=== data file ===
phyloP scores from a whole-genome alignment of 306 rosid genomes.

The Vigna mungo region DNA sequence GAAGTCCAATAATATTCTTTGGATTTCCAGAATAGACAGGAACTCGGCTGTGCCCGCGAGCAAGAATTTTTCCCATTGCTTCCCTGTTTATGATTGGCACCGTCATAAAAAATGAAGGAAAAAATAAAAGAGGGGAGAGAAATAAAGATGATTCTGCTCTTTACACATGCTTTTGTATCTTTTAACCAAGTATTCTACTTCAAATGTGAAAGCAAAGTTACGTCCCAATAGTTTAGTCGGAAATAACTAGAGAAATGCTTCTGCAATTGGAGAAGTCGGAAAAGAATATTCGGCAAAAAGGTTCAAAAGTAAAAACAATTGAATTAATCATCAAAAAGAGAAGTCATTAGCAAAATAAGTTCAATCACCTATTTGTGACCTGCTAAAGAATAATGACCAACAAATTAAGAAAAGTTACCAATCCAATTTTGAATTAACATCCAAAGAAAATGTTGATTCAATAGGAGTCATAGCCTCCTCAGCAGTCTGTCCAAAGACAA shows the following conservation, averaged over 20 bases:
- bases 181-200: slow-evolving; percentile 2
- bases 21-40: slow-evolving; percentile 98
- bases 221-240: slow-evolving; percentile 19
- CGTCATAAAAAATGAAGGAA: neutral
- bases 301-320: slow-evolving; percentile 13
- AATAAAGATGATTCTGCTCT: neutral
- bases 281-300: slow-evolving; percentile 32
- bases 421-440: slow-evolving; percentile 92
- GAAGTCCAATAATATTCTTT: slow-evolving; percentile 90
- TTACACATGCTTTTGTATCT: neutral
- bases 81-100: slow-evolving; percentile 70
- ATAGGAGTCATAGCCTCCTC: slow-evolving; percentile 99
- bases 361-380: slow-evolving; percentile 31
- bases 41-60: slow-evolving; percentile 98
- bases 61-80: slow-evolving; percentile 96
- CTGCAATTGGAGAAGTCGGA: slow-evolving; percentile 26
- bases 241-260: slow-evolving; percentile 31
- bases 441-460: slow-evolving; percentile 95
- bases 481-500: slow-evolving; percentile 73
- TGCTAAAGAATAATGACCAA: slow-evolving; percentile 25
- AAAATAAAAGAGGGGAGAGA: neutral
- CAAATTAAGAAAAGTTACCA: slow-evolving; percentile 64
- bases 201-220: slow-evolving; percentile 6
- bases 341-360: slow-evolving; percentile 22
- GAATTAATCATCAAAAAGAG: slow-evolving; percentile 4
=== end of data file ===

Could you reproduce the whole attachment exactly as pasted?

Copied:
phyloP scores from a whole-genome alignment of 306 rosid genomes.

The Vigna mungo region DNA sequence GAAGTCCAATAATATTCTTTGGATTTCCAGAATAGACAGGAACTCGGCTGTGCCCGCGAGCAAGAATTTTTCCCATTGCTTCCCTGTTTATGATTGGCACCGTCATAAAAAATGAAGGAAAAAATAAAAGAGGGGAGAGAAATAAAGATGATTCTGCTCTTTACACATGCTTTTGTATCTTTTAACCAAGTATTCTACTTCAAATGTGAAAGCAAAGTTACGTCCCAATAGTTTAGTCGGAAATAACTAGAGAAATGCTTCTGCAATTGGAGAAGTCGGAAAAGAATATTCGGCAAAAAGGTTCAAAAGTAAAAACAATTGAATTAATCATCAAAAAGAGAAGTCATTAGCAAAATAAGTTCAATCACCTATTTGTGACCTGCTAAAGAATAATGACCAACAAATTAAGAAAAGTTACCAATCCAATTTTGAATTAACATCCAAAGAAAATGTTGATTCAATAGGAGTCATAGCCTCCTCAGCAGTCTGTCCAAAGACAA shows the following conservation, averaged over 20 bases:
- bases 181-200: slow-evolving; percentile 2
- bases 21-40: slow-evolving; percentile 98
- bases 221-240: slow-evolving; percentile 19
- CGTCATAAAAAATGAAGGAA: neutral
- bases 301-320: slow-evolving; percentile 13
- AATAAAGATGATTCTGCTCT: neutral
- bases 281-300: slow-evolving; percentile 32
- bases 421-440: slow-evolving; percentile 92
- GAAGTCCAATAATATTCTTT: slow-evolving; percentile 90
- TTACACATGCTTTTGTATCT: neutral
- bases 81-100: slow-evolving; percentile 70
- ATAGGAGTCATAGCCTCCTC: slow-evolving; percentile 99
- bases 361-380: slow-evolving; percentile 31
- bases 41-60: slow-evolving; percentile 98
- bases 61-80: slow-evolving; percentile 96
- CTGCAATTGGAGAAGTCGGA: slow-evolving; percentile 26
- bases 241-260: slow-evolving; percentile 31
- bases 441-460: slow-evolving; percentile 95
- bases 481-500: slow-evolving; percentile 73
- TGCTAAAGAATAATGACCAA: slow-evolving; percentile 25
- AAAATAAAAGAGGGGAGAGA: neutral
- CAAATTAAGAAAAGTTACCA: slow-evolving; percentile 64
- bases 201-220: slow-evolving; percentile 6
- bases 341-360: slow-evolving; percentile 22
- GAATTAATCATCAAAAAGAG: slow-evolving; percentile 4